After the meeting, document and share the completed journey map with any relevant stakeholders or teammates who will be designing for the pain-points discovered during the Journey Mapping process.

Solo + Group Ideation

When brainstorming new ideas, it’s important to set aside time for both solo and group ideation. Solo ideation ensures that everyone’s ideas are heard equally, while group ideation allows the team to build on each other’s ideas.

Consider this tool when you need to:

Generate a lot of ideas quickly.

Manage difficult or strong personalities during brainstorms.

Set-Up

Digital Template: Solo + Group Ideation Template

Time: 30-60 mins

Team: 1 Facilitator, Collaborators

Virtual Facilitation Tips

For an in-depth guide, check out our post on How to Facilitate Remote Brainstorms that Don’t Suck.

Before your group gathers digitally, make sure to communicate the scope of your challenge to the team. When you set up your template, consider creating one page for each individual’s solo ideation time, and one page for gathering all the solo ideas and building on them during group ideation. Also, decide how much detail you want people to capture for each idea: a headline, a short description, key features, a sketch?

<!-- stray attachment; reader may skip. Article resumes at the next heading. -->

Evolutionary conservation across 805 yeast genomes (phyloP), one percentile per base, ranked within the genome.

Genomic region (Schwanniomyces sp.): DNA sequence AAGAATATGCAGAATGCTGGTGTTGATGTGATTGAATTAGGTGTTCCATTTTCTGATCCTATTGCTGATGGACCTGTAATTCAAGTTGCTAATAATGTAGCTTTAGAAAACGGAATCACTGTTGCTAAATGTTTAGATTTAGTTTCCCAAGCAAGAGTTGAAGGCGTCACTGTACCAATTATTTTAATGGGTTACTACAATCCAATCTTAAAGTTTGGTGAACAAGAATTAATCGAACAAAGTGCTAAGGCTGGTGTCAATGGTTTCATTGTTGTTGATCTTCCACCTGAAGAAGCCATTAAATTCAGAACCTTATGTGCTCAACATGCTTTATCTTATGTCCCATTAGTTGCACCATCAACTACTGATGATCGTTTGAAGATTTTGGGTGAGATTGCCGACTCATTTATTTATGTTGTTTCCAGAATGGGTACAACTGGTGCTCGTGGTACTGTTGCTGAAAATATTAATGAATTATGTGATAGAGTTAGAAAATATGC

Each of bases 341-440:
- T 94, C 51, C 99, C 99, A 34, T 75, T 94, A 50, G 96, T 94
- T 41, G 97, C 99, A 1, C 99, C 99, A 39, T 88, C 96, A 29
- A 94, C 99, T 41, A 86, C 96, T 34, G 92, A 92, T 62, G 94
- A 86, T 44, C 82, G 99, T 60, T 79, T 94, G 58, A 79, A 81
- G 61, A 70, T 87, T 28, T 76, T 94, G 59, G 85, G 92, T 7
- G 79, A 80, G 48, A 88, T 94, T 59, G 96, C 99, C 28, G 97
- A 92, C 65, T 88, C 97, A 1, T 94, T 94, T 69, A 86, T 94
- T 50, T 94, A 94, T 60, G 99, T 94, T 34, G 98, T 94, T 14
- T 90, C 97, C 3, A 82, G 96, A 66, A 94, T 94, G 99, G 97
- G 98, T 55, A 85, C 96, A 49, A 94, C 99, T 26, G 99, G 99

During your meeting, give people 10-15 minutes to silently generate different ideas.  Then have the group review all of the solo ideas that were posted, build upon them and generate even more options. Depending on your group size, you can do this out loud if you’re a few people or silently if you’re a larger group. Sort and combine ideas before deciding which ones to move forward.

After the meeting, don’t let the energy die. Document and share a summary of the outcomes and any next steps with your team.


Like any form of collaborating, working with a team remotely takes a little getting used to. Our hope is for this post to be a go-to for teams looking for tools to make their digital collaboration fruitful, seamless and maybe even preferred!

We’ll continue to add additional digital templates and tools as we develop them, so check back from time to time to see what’s new! In the meantime, share in the comments how you’re using these three tools, what’s working well for you and/or any other design thinking tools you’d like to see in digital collaboration form.

The Design Gym